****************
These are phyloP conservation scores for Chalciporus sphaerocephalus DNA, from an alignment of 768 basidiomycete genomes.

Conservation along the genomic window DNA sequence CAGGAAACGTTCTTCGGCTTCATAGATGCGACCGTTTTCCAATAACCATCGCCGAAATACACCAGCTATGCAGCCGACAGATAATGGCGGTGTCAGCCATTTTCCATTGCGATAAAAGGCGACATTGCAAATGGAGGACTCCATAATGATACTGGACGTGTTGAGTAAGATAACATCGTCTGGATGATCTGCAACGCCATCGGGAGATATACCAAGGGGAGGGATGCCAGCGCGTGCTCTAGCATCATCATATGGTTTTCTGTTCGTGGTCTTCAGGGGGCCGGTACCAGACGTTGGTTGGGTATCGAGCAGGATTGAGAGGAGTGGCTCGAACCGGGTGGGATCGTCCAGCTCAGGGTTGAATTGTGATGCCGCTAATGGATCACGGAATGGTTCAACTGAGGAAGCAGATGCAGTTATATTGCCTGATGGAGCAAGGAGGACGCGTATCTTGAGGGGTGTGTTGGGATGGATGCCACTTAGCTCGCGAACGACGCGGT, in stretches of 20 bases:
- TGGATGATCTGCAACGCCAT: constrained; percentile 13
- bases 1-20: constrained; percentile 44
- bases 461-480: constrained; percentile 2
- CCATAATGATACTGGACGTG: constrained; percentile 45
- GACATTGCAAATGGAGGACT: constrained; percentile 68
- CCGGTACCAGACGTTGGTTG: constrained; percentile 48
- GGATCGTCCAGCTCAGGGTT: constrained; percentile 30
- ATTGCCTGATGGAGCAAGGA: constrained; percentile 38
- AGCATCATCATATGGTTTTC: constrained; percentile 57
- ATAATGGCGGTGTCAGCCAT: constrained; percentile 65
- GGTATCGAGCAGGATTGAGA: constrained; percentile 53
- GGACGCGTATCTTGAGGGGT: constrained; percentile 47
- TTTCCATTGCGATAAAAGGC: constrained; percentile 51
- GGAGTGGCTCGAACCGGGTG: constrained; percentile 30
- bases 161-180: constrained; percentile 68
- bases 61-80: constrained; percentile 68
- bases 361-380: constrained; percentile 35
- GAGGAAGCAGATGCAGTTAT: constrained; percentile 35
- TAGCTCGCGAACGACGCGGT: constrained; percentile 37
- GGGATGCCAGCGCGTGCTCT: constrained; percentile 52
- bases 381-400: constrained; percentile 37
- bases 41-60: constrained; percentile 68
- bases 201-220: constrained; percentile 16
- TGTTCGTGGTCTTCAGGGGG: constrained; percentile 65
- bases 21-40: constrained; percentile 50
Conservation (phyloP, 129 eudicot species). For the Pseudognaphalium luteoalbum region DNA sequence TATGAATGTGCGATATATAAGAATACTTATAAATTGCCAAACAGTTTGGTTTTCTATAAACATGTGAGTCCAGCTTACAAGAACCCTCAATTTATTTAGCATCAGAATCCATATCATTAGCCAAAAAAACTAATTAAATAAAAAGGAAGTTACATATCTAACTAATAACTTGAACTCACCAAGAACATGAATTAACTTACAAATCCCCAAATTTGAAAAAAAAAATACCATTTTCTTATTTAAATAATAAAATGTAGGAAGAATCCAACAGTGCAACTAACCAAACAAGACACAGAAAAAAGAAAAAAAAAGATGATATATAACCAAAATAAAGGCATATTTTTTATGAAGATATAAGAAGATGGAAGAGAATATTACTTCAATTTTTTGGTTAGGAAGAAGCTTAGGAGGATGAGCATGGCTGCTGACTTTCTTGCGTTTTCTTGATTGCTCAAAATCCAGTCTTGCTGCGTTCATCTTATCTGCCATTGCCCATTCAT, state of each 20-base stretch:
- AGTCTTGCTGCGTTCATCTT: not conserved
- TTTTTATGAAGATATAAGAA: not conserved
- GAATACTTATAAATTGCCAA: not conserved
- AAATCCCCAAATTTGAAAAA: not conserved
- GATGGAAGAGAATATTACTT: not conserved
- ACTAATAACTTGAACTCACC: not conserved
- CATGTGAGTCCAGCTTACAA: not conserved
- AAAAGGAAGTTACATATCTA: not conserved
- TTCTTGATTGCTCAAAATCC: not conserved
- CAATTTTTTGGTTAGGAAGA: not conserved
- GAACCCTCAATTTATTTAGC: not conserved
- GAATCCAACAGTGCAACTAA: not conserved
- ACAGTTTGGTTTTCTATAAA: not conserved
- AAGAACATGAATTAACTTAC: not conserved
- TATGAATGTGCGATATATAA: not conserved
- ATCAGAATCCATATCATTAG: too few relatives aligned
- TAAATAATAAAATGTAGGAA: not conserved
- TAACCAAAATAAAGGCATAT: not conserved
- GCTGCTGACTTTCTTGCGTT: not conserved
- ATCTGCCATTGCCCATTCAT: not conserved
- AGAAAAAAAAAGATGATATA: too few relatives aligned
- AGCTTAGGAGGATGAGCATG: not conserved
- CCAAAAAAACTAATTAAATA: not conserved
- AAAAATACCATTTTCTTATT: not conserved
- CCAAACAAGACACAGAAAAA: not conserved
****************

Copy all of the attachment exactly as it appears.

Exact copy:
These are phyloP conservation scores for Chalciporus sphaerocephalus DNA, from an alignment of 768 basidiomycete genomes.

Conservation along the genomic window DNA sequence CAGGAAACGTTCTTCGGCTTCATAGATGCGACCGTTTTCCAATAACCATCGCCGAAATACACCAGCTATGCAGCCGACAGATAATGGCGGTGTCAGCCATTTTCCATTGCGATAAAAGGCGACATTGCAAATGGAGGACTCCATAATGATACTGGACGTGTTGAGTAAGATAACATCGTCTGGATGATCTGCAACGCCATCGGGAGATATACCAAGGGGAGGGATGCCAGCGCGTGCTCTAGCATCATCATATGGTTTTCTGTTCGTGGTCTTCAGGGGGCCGGTACCAGACGTTGGTTGGGTATCGAGCAGGATTGAGAGGAGTGGCTCGAACCGGGTGGGATCGTCCAGCTCAGGGTTGAATTGTGATGCCGCTAATGGATCACGGAATGGTTCAACTGAGGAAGCAGATGCAGTTATATTGCCTGATGGAGCAAGGAGGACGCGTATCTTGAGGGGTGTGTTGGGATGGATGCCACTTAGCTCGCGAACGACGCGGT, in stretches of 20 bases:
- TGGATGATCTGCAACGCCAT: constrained; percentile 13
- bases 1-20: constrained; percentile 44
- bases 461-480: constrained; percentile 2
- CCATAATGATACTGGACGTG: constrained; percentile 45
- GACATTGCAAATGGAGGACT: constrained; percentile 68
- CCGGTACCAGACGTTGGTTG: constrained; percentile 48
- GGATCGTCCAGCTCAGGGTT: constrained; percentile 30
- ATTGCCTGATGGAGCAAGGA: constrained; percentile 38
- AGCATCATCATATGGTTTTC: constrained; percentile 57
- ATAATGGCGGTGTCAGCCAT: constrained; percentile 65
- GGTATCGAGCAGGATTGAGA: constrained; percentile 53
- GGACGCGTATCTTGAGGGGT: constrained; percentile 47
- TTTCCATTGCGATAAAAGGC: constrained; percentile 51
- GGAGTGGCTCGAACCGGGTG: constrained; percentile 30
- bases 161-180: constrained; percentile 68
- bases 61-80: constrained; percentile 68
- bases 361-380: constrained; percentile 35
- GAGGAAGCAGATGCAGTTAT: constrained; percentile 35
- TAGCTCGCGAACGACGCGGT: constrained; percentile 37
- GGGATGCCAGCGCGTGCTCT: constrained; percentile 52
- bases 381-400: constrained; percentile 37
- bases 41-60: constrained; percentile 68
- bases 201-220: constrained; percentile 16
- TGTTCGTGGTCTTCAGGGGG: constrained; percentile 65
- bases 21-40: constrained; percentile 50
Conservation (phyloP, 129 eudicot species). For the Pseudognaphalium luteoalbum region DNA sequence TATGAATGTGCGATATATAAGAATACTTATAAATTGCCAAACAGTTTGGTTTTCTATAAACATGTGAGTCCAGCTTACAAGAACCCTCAATTTATTTAGCATCAGAATCCATATCATTAGCCAAAAAAACTAATTAAATAAAAAGGAAGTTACATATCTAACTAATAACTTGAACTCACCAAGAACATGAATTAACTTACAAATCCCCAAATTTGAAAAAAAAAATACCATTTTCTTATTTAAATAATAAAATGTAGGAAGAATCCAACAGTGCAACTAACCAAACAAGACACAGAAAAAAGAAAAAAAAAGATGATATATAACCAAAATAAAGGCATATTTTTTATGAAGATATAAGAAGATGGAAGAGAATATTACTTCAATTTTTTGGTTAGGAAGAAGCTTAGGAGGATGAGCATGGCTGCTGACTTTCTTGCGTTTTCTTGATTGCTCAAAATCCAGTCTTGCTGCGTTCATCTTATCTGCCATTGCCCATTCAT, state of each 20-base stretch:
- AGTCTTGCTGCGTTCATCTT: not conserved
- TTTTTATGAAGATATAAGAA: not conserved
- GAATACTTATAAATTGCCAA: not conserved
- AAATCCCCAAATTTGAAAAA: not conserved
- GATGGAAGAGAATATTACTT: not conserved
- ACTAATAACTTGAACTCACC: not conserved
- CATGTGAGTCCAGCTTACAA: not conserved
- AAAAGGAAGTTACATATCTA: not conserved
- TTCTTGATTGCTCAAAATCC: not conserved
- CAATTTTTTGGTTAGGAAGA: not conserved
- GAACCCTCAATTTATTTAGC: not conserved
- GAATCCAACAGTGCAACTAA: not conserved
- ACAGTTTGGTTTTCTATAAA: not conserved
- AAGAACATGAATTAACTTAC: not conserved
- TATGAATGTGCGATATATAA: not conserved
- ATCAGAATCCATATCATTAG: too few relatives aligned
- TAAATAATAAAATGTAGGAA: not conserved
- TAACCAAAATAAAGGCATAT: not conserved
- GCTGCTGACTTTCTTGCGTT: not conserved
- ATCTGCCATTGCCCATTCAT: not conserved
- AGAAAAAAAAAGATGATATA: too few relatives aligned
- AGCTTAGGAGGATGAGCATG: not conserved
- CCAAAAAAACTAATTAAATA: not conserved
- AAAAATACCATTTTCTTATT: not conserved
- CCAAACAAGACACAGAAAAA: not conserved